Spring Cloud Gateway — High Available TokenRelay Filter

Deniz G
2 min readDec 18, 2020


Everyone thought this first time when they set Spring Cloud Gateway to use oauth2. Where is my access token?

  • You check browser’s network tab and there is no access token on request headers. There is only session on request headers.
  • You check resource server’s incoming logs and there is access token on request headers.

Really, where’s the access token? It must be on Spring Cloud Gateway, but where?


The answer is TokenRelay filter. If you check TokenRelayGatewayFilterFactory class, there is apply() method. Let’s deep dive into.

  • It uses authorizedClientRepository to load authorized clients.
  • There are 3 implementation of this repository , and it uses AuthenticatedPrincipalServerOAuth2AuthorizedClientRepository if you are logged in.
  • authorizedClientRepository also uses authorizedClientService to find client.
  • There is only 1 implementation of this service and it is InMemoryReactiveOAuth2AuthorizedClientService.

Here is what we are looking for. This class has ConcurrentHashMap and stores sessions as key, access tokens as value.

private final Map<OAuth2AuthorizedClientId, OAuth2AuthorizedClient> authorizedClients = new ConcurrentHashMap<>();

So, when request comes into Spring Cloud Gateway, TokenRelay filter takes session from request and finds access token corresponding session.

High Availability

Let’s say that you are 3 instances (i1, i2, i3) of Spring Cloud Gateway. You will store sessions on Redis. But, sharing session information between all instances does not solve our problem. Access tokens are still on instances, because they are stored as in-memory. There is no out-of-box solution for this.

For example, your first request comes into i1 instance and authentication process continued over i1 instance. So, the session will go Redis, access token will go i1’s ConcurrentHashMap. When your next requests come into i2 instance, the session will be retrieved but not found corresponding access token. Because it is searched at i2’s ConcurrentHashMap.

Here is the related documentation part of this. (https://cloud.spring.io/spring-cloud-static/Greenwich.SR5/multi/multi__more_detail.html)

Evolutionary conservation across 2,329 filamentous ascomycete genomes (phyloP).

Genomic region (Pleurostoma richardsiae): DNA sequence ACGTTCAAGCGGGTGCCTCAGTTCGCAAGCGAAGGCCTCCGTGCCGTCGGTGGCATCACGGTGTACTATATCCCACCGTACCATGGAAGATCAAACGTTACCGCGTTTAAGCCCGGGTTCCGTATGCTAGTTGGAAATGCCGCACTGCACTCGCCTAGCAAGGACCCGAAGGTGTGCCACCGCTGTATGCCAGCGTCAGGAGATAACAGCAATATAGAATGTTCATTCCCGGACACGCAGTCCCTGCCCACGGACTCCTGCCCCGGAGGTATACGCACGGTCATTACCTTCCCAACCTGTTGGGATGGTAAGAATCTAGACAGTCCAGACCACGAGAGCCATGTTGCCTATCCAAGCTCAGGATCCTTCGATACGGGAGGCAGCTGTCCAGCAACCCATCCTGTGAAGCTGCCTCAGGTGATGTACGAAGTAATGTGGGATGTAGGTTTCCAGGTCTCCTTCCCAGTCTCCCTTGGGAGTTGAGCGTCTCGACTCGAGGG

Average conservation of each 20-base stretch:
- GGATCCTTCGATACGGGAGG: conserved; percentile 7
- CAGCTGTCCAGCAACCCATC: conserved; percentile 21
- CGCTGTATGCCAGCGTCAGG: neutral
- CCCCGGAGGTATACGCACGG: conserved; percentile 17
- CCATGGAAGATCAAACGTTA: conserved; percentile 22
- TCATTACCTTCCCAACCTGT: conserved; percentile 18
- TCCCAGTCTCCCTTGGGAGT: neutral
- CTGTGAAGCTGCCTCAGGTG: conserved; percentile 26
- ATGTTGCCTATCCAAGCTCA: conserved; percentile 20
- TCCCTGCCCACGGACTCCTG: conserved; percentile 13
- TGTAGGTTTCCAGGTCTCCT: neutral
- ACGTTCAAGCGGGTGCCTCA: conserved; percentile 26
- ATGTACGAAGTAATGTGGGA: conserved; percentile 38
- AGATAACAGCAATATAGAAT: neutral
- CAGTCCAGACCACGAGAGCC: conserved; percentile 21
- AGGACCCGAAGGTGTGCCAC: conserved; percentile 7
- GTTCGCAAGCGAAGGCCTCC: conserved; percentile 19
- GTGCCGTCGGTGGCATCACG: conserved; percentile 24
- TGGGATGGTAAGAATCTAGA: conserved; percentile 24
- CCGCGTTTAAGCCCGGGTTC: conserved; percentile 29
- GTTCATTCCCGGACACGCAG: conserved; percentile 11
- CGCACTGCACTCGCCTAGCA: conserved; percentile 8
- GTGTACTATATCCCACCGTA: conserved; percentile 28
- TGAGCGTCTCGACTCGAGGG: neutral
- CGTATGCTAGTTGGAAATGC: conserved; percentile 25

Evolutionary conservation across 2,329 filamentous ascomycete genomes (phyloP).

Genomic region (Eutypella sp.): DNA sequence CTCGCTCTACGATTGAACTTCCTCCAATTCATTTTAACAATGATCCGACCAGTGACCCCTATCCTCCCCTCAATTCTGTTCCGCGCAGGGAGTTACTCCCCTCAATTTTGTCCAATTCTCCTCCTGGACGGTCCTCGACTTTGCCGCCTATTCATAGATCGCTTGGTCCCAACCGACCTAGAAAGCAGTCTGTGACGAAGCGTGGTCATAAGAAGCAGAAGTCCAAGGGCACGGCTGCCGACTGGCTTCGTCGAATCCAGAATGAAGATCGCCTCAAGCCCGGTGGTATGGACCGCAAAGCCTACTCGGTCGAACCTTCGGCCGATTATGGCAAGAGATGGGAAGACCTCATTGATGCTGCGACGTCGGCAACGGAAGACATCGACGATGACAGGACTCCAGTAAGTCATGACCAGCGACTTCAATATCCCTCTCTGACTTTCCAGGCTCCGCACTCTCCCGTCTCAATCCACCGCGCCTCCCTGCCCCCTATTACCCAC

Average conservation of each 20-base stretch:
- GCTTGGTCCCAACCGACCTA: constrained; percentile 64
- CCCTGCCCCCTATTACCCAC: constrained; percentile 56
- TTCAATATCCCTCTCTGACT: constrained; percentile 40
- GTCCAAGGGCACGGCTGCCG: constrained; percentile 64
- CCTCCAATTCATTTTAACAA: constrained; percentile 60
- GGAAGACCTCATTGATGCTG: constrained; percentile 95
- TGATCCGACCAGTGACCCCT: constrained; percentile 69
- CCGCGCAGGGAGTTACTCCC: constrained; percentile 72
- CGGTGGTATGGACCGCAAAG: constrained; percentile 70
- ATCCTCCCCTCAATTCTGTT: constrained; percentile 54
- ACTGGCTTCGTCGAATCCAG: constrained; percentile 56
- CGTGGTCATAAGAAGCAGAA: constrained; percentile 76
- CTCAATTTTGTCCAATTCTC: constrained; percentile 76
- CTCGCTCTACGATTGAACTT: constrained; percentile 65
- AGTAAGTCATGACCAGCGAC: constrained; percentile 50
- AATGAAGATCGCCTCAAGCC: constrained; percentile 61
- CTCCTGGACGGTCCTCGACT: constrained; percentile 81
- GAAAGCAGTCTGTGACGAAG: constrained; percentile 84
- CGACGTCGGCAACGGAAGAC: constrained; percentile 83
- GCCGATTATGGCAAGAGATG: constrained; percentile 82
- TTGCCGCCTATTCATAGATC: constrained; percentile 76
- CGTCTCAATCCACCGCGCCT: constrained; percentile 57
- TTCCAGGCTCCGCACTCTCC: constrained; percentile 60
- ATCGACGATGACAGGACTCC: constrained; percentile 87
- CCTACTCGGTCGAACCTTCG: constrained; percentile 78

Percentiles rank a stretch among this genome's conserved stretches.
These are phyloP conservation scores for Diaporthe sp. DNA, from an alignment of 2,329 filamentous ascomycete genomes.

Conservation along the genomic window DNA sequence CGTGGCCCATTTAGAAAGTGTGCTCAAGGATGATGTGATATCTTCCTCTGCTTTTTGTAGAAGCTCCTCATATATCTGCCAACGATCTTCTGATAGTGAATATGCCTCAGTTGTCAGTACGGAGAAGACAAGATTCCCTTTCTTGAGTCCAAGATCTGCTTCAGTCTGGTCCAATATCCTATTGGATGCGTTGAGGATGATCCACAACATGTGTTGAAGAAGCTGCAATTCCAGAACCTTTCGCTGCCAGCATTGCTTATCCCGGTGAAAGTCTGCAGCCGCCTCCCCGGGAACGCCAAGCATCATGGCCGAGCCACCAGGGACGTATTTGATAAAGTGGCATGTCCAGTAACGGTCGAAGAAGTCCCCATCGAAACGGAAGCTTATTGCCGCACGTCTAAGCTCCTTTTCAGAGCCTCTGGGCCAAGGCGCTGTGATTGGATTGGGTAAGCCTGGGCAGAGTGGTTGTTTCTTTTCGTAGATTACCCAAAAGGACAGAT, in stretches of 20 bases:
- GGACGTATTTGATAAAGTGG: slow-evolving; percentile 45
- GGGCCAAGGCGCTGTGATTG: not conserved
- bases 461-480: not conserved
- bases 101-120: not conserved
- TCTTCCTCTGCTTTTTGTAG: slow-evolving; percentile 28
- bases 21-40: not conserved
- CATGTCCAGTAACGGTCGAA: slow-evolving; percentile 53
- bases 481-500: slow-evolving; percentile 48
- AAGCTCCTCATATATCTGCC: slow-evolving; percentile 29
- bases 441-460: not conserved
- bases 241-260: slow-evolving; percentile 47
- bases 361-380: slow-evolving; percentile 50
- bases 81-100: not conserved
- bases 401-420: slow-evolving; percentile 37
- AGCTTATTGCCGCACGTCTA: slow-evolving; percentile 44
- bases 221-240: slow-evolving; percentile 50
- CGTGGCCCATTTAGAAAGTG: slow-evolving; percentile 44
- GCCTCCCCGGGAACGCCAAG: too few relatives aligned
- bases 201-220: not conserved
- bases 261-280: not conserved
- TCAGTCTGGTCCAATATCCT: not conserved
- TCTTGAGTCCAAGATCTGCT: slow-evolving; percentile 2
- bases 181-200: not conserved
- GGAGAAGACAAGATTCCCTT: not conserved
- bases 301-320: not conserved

The default implementation of ReactiveOAuth2AuthorizedClientService used by TokenRelayGatewayFilterFactory uses an in-memory data store. You will need to provide your own implementation ReactiveOAuth2AuthorizedClientService if you need a more robust solution.

The solution is to create new ReactiveOAuth2AuthorizedClientService class and set it to primary bean.

public class AccessTokenRedisConfiguration implements ReactiveOAuth2AuthorizedClientService {

public <T extends OAuth2AuthorizedClient> Mono<T> loadAuthorizedClient(String clientRegistrationId, String principalName) {
// get them from redis
// key: <principalName>, hkey: accessToken

public Mono<Void> saveAuthorizedClient(OAuth2AuthorizedClient authorizedClient, Authentication principal) {
// put them to redis as hash
// key: <principalName>, hkey: accessToken, hvalue: <authorizedClient>

public Mono<Void> removeAuthorizedClient(String clientRegistrationId, String principalName) {
// delete them from redis
// key: <principalName>


Just write SessionService bean that uses ReactiveRedisTemplate to put/get/delete operations on Redis. Then use this service in AccessTokenRedisConfiguration.

There is another solution without creating new ReactiveOAuth2AuthorizedClientService. Use reverse proxy in front of Spring Cloud Gateway and take advantage of Sticky Sessions feature. So, your requests will always go to the server where you are logged in to get valid access token.

  • If you use NGINX, then use ip_hash in upstream.
  • If you use Kubernetes service object, then use ClientIP in session affinity.



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